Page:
Guatemala City and San José, September 5, 2019.- In response to the signing of the migration agreement between Guatemala and the United States (US), human rights organizations submitted a technical brief to the Constitutional Court, arguing that any commitment of this nature must be previously approved by the Congress of the Republic, and maintaining that the agreement would seriously violate the human rights of people in need of international protection.
On July 26, the governments of Guatemala and the United States signed a migration agreement concerning applications for international protection. Although its scope is still being unveiled, if this agreement enters into force it would restrict access to the asylum procedure in the United States through the transfer of asylum seekers to Guatemala.
In their brief, the Indigenous Ancestral Authorities the Maya, Xinca and Garifuna Peoples, Asylum Access Mexico (AAMX), the Center for Legal Action on Human Rights (CALDH), the Center for Justice and International Law (CEJIL), the Foundation for Justice and the Democratic Rule of Law (FJEDD), the Institute for Women in Migration (IMUMI) and the Washington Office on Latin America (WOLA) argue that the agreement violates Guatemala’s commitments to guarantee the human rights of migrants contained in the Political Constitution of the Republic and the international treaties to which Guatemala is a party.
Specifically, these groups maintain that Guatemala lacks the material and legal conditions to become a “Safe Third Country” and/or to engage in “Cooperation Regarding the Examination of Applications for Protection”. This lack of conditions is in itself a clear risk for Guatemala’s fulfillment of its international obligations and will certainly affect the respect for the human rights of all persons seeking international protection in the United States.
Likewise, and consistent with the preliminary injunction of the Constitutional Court prior to the signing of the agreement, the organizations recall that the President of the Republic of Guatemala cannot decide to convert Guatemalan national territory into a “safe third country” until such a decision complies with the provisions of the Political Constitution of the Republic of Guatemala, according to which it must have the prior approval of Congress.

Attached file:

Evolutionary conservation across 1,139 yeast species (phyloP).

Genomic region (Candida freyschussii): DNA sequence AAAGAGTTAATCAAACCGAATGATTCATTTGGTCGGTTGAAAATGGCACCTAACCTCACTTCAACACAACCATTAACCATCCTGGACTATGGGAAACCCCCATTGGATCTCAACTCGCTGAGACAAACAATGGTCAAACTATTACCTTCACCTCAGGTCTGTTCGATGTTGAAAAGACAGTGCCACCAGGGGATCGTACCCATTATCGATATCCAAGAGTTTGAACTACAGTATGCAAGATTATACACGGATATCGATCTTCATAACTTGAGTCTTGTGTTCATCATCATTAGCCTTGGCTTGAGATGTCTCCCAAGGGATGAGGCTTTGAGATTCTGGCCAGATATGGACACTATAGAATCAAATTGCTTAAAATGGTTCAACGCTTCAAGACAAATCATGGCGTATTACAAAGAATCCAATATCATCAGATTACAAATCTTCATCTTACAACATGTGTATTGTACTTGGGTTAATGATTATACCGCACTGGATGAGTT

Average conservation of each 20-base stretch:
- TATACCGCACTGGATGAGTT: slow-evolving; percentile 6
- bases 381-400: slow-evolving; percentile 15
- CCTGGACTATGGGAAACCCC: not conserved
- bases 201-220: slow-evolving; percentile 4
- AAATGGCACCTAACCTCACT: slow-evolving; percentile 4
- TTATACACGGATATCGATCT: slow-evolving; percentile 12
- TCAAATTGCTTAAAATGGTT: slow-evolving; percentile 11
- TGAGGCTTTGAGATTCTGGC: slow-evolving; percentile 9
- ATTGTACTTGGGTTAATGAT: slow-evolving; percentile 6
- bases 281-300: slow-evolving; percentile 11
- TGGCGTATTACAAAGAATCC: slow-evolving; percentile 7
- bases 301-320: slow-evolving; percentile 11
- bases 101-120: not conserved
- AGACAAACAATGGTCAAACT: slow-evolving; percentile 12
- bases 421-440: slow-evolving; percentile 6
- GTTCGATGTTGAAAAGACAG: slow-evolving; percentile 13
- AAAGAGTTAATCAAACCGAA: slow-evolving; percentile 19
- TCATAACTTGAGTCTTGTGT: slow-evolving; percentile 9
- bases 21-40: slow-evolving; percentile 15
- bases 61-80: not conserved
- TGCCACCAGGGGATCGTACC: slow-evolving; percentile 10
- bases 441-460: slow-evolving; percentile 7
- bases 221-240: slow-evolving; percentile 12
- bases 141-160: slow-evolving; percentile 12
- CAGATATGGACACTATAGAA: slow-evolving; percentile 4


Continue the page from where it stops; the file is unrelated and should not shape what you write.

The organizations also indicate that the signing of agreements of this nature cannot undermine international obligations derived from conventional law or those norms that are considered mandatory under international human rights and humanitarian law, such as the principle of equality and non-discrimination; the prohibition of expulsion and return (“non refoulement”); and access to social assistance, health care, work and education, among others.
Finally, they argue that the negotiations and the agreement itself evidence that it was produced in an environment of threats and pressures that would render it null and void in accordance with the provisions of Article 52 of the Vienna Convention on the Right to Treaties.
In light of the arguments set forth in the brief, the organizations demand that the Constitutional Court issue a resolution confirming its injunction with respect to any international commitment regarding the designation of Guatemala as a “Safe Third Country” and/or relating to “Cooperation regarding the Examination of Applications for Protection” which must be previously approved by the Congress of the Republic in accordance with the provisions of paragraph l) of Article 171 of the Political Constitution of the Republic and which cannot contravene the obligations of the State under international law.
They also call on the international community to stand with the Guatemalan people in order to avoid an irreparable crisis affecting the enjoyment of human rights by Guatemalan and foreign nationals as a result of the legal and material unviability of any agreement of this nature that may be signed with Guatemala.